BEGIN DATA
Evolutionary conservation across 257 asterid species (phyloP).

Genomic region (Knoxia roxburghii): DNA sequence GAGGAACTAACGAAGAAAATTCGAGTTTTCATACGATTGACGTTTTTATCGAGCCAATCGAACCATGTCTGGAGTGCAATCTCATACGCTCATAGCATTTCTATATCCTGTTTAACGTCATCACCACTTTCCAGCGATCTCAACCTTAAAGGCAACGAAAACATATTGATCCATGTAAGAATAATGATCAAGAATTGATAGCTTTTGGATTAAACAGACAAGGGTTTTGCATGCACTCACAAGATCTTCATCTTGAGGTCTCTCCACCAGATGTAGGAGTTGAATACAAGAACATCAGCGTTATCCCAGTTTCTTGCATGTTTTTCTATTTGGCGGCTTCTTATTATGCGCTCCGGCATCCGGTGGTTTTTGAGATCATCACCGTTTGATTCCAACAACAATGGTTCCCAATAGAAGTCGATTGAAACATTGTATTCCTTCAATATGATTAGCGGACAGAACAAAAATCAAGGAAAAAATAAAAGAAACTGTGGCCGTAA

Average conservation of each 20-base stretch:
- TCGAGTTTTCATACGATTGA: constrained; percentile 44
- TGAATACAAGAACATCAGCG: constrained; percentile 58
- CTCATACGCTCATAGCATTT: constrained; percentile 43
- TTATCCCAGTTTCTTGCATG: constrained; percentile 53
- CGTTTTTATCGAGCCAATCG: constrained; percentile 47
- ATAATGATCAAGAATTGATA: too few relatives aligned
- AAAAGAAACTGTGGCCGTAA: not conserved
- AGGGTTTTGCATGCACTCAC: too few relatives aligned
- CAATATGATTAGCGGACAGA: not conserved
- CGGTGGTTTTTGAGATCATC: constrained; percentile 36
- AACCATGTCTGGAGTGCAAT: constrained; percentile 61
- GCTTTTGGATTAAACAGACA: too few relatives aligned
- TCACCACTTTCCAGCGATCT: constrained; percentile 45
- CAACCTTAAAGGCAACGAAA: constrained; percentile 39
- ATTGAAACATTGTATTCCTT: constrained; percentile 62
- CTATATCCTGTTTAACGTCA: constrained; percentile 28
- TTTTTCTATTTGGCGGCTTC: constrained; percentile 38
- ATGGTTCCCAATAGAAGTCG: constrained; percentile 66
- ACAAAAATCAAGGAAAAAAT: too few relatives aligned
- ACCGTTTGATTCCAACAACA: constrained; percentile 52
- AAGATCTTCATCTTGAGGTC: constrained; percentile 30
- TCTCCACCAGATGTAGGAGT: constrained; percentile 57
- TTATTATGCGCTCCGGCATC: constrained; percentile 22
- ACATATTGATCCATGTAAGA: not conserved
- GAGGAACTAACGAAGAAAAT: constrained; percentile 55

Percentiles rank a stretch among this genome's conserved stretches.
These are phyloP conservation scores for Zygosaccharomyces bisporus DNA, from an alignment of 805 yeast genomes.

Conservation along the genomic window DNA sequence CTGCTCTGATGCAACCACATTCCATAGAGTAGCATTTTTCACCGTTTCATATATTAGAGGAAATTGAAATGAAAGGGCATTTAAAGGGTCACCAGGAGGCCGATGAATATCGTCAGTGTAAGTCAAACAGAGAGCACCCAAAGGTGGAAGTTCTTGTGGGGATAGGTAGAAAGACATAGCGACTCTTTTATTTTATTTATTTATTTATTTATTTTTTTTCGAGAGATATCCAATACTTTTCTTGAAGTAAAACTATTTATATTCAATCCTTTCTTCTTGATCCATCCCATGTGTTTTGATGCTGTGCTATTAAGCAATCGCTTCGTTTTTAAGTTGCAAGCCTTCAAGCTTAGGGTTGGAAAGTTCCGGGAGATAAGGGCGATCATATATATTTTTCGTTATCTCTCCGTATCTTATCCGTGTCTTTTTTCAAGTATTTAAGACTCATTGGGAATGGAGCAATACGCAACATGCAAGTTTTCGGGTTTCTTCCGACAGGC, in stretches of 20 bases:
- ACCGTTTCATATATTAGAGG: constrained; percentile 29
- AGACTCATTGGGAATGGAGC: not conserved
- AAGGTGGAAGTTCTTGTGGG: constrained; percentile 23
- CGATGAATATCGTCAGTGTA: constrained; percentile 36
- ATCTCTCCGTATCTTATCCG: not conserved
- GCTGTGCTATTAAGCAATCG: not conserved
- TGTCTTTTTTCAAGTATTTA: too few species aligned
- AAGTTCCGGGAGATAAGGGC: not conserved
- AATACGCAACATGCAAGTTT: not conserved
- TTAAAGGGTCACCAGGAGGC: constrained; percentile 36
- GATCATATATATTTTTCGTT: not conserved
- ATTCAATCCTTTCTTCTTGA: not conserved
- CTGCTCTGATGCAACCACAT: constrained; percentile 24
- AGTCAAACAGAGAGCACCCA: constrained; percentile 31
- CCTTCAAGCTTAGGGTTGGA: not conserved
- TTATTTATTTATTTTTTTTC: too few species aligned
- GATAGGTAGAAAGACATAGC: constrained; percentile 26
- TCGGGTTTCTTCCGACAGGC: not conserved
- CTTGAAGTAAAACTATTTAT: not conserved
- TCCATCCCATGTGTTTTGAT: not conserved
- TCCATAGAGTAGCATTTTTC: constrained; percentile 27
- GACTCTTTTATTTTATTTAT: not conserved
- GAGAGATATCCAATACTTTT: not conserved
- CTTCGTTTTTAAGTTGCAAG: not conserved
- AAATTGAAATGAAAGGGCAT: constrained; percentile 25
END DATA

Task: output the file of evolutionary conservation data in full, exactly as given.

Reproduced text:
Evolutionary conservation across 257 asterid species (phyloP).

Genomic region (Knoxia roxburghii): DNA sequence GAGGAACTAACGAAGAAAATTCGAGTTTTCATACGATTGACGTTTTTATCGAGCCAATCGAACCATGTCTGGAGTGCAATCTCATACGCTCATAGCATTTCTATATCCTGTTTAACGTCATCACCACTTTCCAGCGATCTCAACCTTAAAGGCAACGAAAACATATTGATCCATGTAAGAATAATGATCAAGAATTGATAGCTTTTGGATTAAACAGACAAGGGTTTTGCATGCACTCACAAGATCTTCATCTTGAGGTCTCTCCACCAGATGTAGGAGTTGAATACAAGAACATCAGCGTTATCCCAGTTTCTTGCATGTTTTTCTATTTGGCGGCTTCTTATTATGCGCTCCGGCATCCGGTGGTTTTTGAGATCATCACCGTTTGATTCCAACAACAATGGTTCCCAATAGAAGTCGATTGAAACATTGTATTCCTTCAATATGATTAGCGGACAGAACAAAAATCAAGGAAAAAATAAAAGAAACTGTGGCCGTAA

Average conservation of each 20-base stretch:
- TCGAGTTTTCATACGATTGA: constrained; percentile 44
- TGAATACAAGAACATCAGCG: constrained; percentile 58
- CTCATACGCTCATAGCATTT: constrained; percentile 43
- TTATCCCAGTTTCTTGCATG: constrained; percentile 53
- CGTTTTTATCGAGCCAATCG: constrained; percentile 47
- ATAATGATCAAGAATTGATA: too few relatives aligned
- AAAAGAAACTGTGGCCGTAA: not conserved
- AGGGTTTTGCATGCACTCAC: too few relatives aligned
- CAATATGATTAGCGGACAGA: not conserved
- CGGTGGTTTTTGAGATCATC: constrained; percentile 36
- AACCATGTCTGGAGTGCAAT: constrained; percentile 61
- GCTTTTGGATTAAACAGACA: too few relatives aligned
- TCACCACTTTCCAGCGATCT: constrained; percentile 45
- CAACCTTAAAGGCAACGAAA: constrained; percentile 39
- ATTGAAACATTGTATTCCTT: constrained; percentile 62
- CTATATCCTGTTTAACGTCA: constrained; percentile 28
- TTTTTCTATTTGGCGGCTTC: constrained; percentile 38
- ATGGTTCCCAATAGAAGTCG: constrained; percentile 66
- ACAAAAATCAAGGAAAAAAT: too few relatives aligned
- ACCGTTTGATTCCAACAACA: constrained; percentile 52
- AAGATCTTCATCTTGAGGTC: constrained; percentile 30
- TCTCCACCAGATGTAGGAGT: constrained; percentile 57
- TTATTATGCGCTCCGGCATC: constrained; percentile 22
- ACATATTGATCCATGTAAGA: not conserved
- GAGGAACTAACGAAGAAAAT: constrained; percentile 55

Percentiles rank a stretch among this genome's conserved stretches.
These are phyloP conservation scores for Zygosaccharomyces bisporus DNA, from an alignment of 805 yeast genomes.

Conservation along the genomic window DNA sequence CTGCTCTGATGCAACCACATTCCATAGAGTAGCATTTTTCACCGTTTCATATATTAGAGGAAATTGAAATGAAAGGGCATTTAAAGGGTCACCAGGAGGCCGATGAATATCGTCAGTGTAAGTCAAACAGAGAGCACCCAAAGGTGGAAGTTCTTGTGGGGATAGGTAGAAAGACATAGCGACTCTTTTATTTTATTTATTTATTTATTTATTTTTTTTCGAGAGATATCCAATACTTTTCTTGAAGTAAAACTATTTATATTCAATCCTTTCTTCTTGATCCATCCCATGTGTTTTGATGCTGTGCTATTAAGCAATCGCTTCGTTTTTAAGTTGCAAGCCTTCAAGCTTAGGGTTGGAAAGTTCCGGGAGATAAGGGCGATCATATATATTTTTCGTTATCTCTCCGTATCTTATCCGTGTCTTTTTTCAAGTATTTAAGACTCATTGGGAATGGAGCAATACGCAACATGCAAGTTTTCGGGTTTCTTCCGACAGGC, in stretches of 20 bases:
- ACCGTTTCATATATTAGAGG: constrained; percentile 29
- AGACTCATTGGGAATGGAGC: not conserved
- AAGGTGGAAGTTCTTGTGGG: constrained; percentile 23
- CGATGAATATCGTCAGTGTA: constrained; percentile 36
- ATCTCTCCGTATCTTATCCG: not conserved
- GCTGTGCTATTAAGCAATCG: not conserved
- TGTCTTTTTTCAAGTATTTA: too few species aligned
- AAGTTCCGGGAGATAAGGGC: not conserved
- AATACGCAACATGCAAGTTT: not conserved
- TTAAAGGGTCACCAGGAGGC: constrained; percentile 36
- GATCATATATATTTTTCGTT: not conserved
- ATTCAATCCTTTCTTCTTGA: not conserved
- CTGCTCTGATGCAACCACAT: constrained; percentile 24
- AGTCAAACAGAGAGCACCCA: constrained; percentile 31
- CCTTCAAGCTTAGGGTTGGA: not conserved
- TTATTTATTTATTTTTTTTC: too few species aligned
- GATAGGTAGAAAGACATAGC: constrained; percentile 26
- TCGGGTTTCTTCCGACAGGC: not conserved
- CTTGAAGTAAAACTATTTAT: not conserved
- TCCATCCCATGTGTTTTGAT: not conserved
- TCCATAGAGTAGCATTTTTC: constrained; percentile 27
- GACTCTTTTATTTTATTTAT: not conserved
- GAGAGATATCCAATACTTTT: not conserved
- CTTCGTTTTTAAGTTGCAAG: not conserved
- AAATTGAAATGAAAGGGCAT: constrained; percentile 25